Abdul Aziz Ibn Saud Founder of Saudi Arabia
Ibn Sa'ud Rise to Power
Abdul Aziz born around 1876 would becomes the founding king of modern day Saudi Arabia through a military campaign to capture his families ancestral homeland of Riyadh. Saud was unique individual and his cunning ability to balance the religious community that gave him power domestically and the security and money that he received from U.S. business interests allowed him to establish a wealthy and independent Arab nation. Ibn Saud
The Life of King Abdulaziz
Ibn Saud Gains Control of Arabian Peninsula
Between 1902 and 1932 Abdul Aziz waded through battle after battle and then with an amazing grasp of international politics secured his position on the world scene. Locally Saud took on several foes, he wrestled control of Riyadh away from the Rashidi family another prominent family in the Nejd. He would go on to amass the religious warriors from the Ikhwan movement and take away control of the Holy Cities of Mecca and Medina and other local areas that were controlled by the British approved Hashemite's. However, do to several circumstances and Saud's international relations experience he was successful in his removal of the Hashemites and gained privilege from the British.This 30 years saw an incredible transformation in King Saud from a religious leader that was able to galvanize the local religious fighters whom were called the Ikhwan into a powerful force against his domestic enemies into a subservient force that followed along with his ambitions for wealth and security that could only be provided at the time by a western power. Saud was wise enough and had the support of smart advisers that he avoided a continued relationship with the British government and oil companies when the opportunity presented itself to work with a Standard Oil, a U.S. oil company which later led to a long term alliance with the United States.
Ibn Saud Forms Alliance With US
Ibn Saud's 53 Cadillac
The Desert Sands
Roosevelt and Saud Meeting
King Saud and President Roosevelt Meeting
A highlight of Saud's interaction with U.S. government officials would be on February 14, 1945 meeting with President Roosevelt aboard the USS Quincy.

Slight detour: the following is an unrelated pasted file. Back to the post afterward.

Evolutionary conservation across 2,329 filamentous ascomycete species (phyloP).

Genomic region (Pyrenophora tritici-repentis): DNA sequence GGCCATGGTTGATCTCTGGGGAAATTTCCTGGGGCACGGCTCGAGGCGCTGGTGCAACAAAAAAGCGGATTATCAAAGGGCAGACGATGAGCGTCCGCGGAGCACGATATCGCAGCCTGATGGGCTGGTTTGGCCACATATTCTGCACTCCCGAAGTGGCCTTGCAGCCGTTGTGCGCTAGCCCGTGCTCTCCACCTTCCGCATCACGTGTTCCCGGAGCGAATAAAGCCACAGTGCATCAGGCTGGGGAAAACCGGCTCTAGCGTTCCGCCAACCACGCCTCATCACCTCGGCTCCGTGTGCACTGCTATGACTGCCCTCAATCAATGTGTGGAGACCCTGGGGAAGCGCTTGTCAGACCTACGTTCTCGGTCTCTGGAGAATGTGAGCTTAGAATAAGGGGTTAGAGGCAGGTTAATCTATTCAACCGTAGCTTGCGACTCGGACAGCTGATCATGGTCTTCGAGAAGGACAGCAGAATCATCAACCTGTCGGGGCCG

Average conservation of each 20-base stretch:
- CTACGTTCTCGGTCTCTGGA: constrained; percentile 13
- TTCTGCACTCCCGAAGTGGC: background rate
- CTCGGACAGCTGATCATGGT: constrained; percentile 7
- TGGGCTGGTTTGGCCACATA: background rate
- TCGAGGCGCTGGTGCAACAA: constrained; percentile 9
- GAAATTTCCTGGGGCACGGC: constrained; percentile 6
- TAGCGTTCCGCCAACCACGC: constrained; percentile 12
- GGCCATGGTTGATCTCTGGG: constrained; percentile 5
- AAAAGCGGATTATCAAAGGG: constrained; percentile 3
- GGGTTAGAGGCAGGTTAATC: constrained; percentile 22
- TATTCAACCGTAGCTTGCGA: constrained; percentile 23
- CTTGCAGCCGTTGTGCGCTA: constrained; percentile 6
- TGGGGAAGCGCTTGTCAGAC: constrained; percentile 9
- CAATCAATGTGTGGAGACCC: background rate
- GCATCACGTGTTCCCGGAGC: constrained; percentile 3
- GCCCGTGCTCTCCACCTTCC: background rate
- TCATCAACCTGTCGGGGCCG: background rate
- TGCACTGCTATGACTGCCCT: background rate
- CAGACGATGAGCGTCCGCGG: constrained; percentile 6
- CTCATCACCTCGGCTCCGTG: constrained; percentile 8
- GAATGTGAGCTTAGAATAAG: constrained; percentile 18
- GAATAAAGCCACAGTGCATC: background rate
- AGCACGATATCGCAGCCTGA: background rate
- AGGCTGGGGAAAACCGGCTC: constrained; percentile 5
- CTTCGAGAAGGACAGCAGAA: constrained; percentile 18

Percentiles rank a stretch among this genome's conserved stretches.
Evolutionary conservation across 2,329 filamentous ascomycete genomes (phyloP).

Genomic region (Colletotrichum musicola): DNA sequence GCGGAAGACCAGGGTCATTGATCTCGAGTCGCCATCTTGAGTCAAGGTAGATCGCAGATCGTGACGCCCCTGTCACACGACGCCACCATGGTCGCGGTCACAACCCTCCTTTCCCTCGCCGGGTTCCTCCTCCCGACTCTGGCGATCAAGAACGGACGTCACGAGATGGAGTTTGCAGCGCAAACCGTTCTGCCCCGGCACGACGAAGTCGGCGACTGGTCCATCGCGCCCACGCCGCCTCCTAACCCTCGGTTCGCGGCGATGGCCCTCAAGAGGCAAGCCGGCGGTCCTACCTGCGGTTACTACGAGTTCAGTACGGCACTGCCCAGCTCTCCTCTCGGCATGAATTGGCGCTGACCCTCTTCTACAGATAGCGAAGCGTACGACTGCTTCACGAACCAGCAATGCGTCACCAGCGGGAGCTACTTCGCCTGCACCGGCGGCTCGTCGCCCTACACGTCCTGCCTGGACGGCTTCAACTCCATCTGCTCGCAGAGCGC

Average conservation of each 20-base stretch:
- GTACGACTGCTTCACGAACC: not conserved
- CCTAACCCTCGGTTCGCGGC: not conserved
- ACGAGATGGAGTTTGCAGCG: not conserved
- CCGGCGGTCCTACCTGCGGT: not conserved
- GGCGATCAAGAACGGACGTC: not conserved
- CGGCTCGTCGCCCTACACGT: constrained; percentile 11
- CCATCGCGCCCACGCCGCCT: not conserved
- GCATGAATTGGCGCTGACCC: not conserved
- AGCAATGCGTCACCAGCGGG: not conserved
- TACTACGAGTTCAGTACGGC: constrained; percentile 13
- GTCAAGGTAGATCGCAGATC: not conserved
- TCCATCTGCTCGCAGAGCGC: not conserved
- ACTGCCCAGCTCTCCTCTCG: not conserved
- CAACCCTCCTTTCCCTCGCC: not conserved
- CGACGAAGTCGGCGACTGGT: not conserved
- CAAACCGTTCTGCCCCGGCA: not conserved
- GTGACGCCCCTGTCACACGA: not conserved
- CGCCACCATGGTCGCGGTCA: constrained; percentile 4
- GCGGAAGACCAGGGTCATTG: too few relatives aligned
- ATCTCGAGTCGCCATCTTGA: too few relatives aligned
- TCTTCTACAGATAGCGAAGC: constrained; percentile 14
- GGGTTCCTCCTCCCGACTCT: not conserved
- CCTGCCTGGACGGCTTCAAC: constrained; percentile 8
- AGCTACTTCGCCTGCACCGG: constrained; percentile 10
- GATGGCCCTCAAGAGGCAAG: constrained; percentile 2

The meeting between Roosevelt and Sa’ud would be conducted on board the U.S.S. Quincy on the Great Bitter Lake. Sa’ud and his party embarked from the port of Jedda aboard the U.S.S. Murphy, which took him by seas to meet the President in the Suez Canal aboard the Quincy. At first Sa’ud insisted that he should be allowed to bring 100 sheep on the ship in order to have enough food to feed his people and the men on board. Commodore Keating informed Sa’ud that it was not necessary since the ship had refrigeration to keep food good for sixty days. Unconvinced Sa’ud convinced Keating to make room for a small number of sheep and food from Arabia enough to hold dinner in the proper Arab traditions. On the journey to meet with Roosevelt, Sa’ud’s entourage got along with the Americans. They were especially eager to learn about their work and the machinery they used. The Arabs were confused at first by the African American sailors aboard and they initially thought that they must be Arabs and so tried to talk to them in Arabic. The men did not respond so they believed that they must just be slaves. It took quite some convincing for the Arabs to realize that the African Americans were sailors just like the whites on board. Sa’ud always being concerned with gaining favor, brought gifts for every single sailor aboard the Murphy, the ship that transported him to Roosevelt and returned him to Arabia. Every regular seaman received forty dollars, each petty officer sixty dollars and to each officer he gave a full Arabian costume and a watch. Commodore Keating received two gold daggers.